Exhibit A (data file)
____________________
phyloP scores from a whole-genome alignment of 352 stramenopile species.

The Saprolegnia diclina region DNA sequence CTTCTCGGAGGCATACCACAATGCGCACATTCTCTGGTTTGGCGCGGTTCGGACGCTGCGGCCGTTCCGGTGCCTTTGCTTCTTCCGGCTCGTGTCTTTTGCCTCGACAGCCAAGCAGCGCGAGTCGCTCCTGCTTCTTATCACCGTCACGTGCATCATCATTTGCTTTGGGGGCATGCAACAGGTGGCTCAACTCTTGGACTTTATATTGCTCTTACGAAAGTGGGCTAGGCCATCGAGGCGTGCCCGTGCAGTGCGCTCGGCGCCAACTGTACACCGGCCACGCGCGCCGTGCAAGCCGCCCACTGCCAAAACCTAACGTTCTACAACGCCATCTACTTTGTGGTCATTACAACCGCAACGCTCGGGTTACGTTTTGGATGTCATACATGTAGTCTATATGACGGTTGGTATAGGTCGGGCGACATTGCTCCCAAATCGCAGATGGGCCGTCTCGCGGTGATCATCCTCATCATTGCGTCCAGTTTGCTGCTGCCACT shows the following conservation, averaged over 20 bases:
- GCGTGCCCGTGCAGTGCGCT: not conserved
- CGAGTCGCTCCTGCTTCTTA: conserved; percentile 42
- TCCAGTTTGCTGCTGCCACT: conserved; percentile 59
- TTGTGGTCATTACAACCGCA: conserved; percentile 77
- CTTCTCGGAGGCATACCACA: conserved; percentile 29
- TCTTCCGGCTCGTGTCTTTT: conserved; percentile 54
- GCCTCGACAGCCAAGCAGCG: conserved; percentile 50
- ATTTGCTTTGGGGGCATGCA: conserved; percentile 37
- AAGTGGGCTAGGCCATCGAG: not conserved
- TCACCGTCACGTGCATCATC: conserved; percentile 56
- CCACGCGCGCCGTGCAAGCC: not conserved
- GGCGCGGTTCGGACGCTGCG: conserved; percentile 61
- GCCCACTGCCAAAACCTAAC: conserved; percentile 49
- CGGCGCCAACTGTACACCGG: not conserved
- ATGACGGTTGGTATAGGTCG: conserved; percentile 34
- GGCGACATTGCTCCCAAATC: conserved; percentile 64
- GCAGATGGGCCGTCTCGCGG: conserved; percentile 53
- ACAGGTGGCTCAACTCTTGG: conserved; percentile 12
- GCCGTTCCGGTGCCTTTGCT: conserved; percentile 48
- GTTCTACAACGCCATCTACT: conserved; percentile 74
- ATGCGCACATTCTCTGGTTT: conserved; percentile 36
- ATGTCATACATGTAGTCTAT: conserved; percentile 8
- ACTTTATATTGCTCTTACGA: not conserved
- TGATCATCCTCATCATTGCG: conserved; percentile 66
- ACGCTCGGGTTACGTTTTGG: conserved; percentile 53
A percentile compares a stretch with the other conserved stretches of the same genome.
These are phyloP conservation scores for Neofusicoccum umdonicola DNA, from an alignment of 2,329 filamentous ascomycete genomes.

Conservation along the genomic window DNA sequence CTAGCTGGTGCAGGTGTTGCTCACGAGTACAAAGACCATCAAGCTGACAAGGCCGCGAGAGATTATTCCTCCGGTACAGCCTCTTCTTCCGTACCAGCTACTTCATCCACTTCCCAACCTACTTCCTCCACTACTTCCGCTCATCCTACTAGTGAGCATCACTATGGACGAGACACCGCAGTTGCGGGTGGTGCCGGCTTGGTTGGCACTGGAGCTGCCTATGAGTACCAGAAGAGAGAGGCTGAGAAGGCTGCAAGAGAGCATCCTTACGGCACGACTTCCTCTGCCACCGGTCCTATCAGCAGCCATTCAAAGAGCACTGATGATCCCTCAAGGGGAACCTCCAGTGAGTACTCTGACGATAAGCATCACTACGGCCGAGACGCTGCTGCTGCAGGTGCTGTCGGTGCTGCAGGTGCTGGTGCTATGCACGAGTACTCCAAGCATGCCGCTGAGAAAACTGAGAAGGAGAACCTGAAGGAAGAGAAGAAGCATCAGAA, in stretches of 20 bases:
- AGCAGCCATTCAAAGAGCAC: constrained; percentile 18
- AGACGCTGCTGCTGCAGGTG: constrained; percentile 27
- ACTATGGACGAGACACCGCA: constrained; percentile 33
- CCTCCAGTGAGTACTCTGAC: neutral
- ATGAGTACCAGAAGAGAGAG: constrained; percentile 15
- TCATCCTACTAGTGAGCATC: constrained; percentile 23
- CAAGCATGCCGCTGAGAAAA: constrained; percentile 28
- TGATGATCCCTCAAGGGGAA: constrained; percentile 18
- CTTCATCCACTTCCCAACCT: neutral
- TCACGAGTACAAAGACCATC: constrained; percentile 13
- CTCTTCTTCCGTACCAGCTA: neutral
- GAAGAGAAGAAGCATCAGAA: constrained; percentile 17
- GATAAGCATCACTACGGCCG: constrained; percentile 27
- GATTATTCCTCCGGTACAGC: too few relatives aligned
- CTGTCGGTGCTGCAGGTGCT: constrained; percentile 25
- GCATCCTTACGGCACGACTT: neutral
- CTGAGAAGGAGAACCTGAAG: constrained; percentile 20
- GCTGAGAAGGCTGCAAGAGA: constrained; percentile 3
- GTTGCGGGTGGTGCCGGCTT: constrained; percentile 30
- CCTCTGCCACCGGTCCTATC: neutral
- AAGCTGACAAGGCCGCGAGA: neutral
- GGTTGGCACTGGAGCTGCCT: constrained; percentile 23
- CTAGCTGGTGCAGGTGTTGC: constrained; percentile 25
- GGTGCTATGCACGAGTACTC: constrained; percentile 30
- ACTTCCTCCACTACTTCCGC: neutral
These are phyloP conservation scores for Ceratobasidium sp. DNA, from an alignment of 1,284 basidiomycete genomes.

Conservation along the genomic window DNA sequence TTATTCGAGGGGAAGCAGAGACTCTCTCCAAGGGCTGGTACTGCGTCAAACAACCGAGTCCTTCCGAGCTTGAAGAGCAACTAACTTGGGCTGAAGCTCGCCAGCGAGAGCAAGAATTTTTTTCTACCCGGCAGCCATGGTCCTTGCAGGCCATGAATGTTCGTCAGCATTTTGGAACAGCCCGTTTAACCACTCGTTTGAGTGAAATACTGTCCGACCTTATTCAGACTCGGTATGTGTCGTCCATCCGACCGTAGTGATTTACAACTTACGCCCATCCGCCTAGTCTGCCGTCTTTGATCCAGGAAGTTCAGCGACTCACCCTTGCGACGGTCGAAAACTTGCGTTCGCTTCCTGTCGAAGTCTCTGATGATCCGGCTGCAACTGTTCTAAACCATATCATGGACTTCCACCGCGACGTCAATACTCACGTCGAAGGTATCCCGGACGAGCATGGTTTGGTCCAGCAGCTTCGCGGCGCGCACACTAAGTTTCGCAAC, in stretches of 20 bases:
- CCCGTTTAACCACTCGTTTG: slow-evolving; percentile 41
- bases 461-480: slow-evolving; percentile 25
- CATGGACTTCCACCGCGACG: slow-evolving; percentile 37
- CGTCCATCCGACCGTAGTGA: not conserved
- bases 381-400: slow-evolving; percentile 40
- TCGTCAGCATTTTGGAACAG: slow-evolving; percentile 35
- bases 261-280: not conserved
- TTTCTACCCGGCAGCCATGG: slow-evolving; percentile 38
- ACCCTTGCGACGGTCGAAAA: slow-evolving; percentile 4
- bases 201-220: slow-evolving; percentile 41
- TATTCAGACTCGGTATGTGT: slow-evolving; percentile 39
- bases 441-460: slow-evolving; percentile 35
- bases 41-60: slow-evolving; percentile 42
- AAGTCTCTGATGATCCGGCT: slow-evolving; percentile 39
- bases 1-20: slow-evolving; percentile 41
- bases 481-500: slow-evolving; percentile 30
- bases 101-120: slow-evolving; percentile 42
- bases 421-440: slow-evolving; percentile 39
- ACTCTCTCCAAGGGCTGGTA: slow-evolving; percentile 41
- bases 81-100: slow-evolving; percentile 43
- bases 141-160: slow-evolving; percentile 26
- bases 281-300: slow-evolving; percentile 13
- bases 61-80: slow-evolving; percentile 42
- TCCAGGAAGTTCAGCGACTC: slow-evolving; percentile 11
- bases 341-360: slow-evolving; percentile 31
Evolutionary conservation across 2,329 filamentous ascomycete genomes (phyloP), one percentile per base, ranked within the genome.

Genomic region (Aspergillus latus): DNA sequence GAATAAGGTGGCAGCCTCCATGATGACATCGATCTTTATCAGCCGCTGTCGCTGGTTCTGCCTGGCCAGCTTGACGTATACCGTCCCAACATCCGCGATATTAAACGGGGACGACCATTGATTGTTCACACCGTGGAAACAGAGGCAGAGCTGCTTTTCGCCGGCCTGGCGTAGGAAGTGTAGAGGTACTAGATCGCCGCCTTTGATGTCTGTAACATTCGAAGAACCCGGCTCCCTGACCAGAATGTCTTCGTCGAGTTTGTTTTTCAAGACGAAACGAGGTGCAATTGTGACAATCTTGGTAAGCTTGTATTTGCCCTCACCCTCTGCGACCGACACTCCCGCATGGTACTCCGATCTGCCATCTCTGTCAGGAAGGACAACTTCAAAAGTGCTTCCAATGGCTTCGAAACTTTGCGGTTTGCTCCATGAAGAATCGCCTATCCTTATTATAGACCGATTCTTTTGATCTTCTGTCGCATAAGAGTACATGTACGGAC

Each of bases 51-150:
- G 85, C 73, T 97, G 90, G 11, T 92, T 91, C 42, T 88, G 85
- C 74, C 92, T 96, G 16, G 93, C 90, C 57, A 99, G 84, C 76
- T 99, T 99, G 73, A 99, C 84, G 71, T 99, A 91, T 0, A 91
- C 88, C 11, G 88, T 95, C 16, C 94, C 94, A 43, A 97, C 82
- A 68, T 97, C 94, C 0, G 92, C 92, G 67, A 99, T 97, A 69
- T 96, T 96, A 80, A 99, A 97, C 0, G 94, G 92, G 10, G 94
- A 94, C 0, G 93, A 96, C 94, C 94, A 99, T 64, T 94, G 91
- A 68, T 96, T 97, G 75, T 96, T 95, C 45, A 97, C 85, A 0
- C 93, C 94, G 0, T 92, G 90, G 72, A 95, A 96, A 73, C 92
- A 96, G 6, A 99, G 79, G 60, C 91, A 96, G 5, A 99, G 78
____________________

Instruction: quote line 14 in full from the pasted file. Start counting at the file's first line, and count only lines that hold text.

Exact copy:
- GGCGCGGTTCGGACGCTGCG: conserved; percentile 61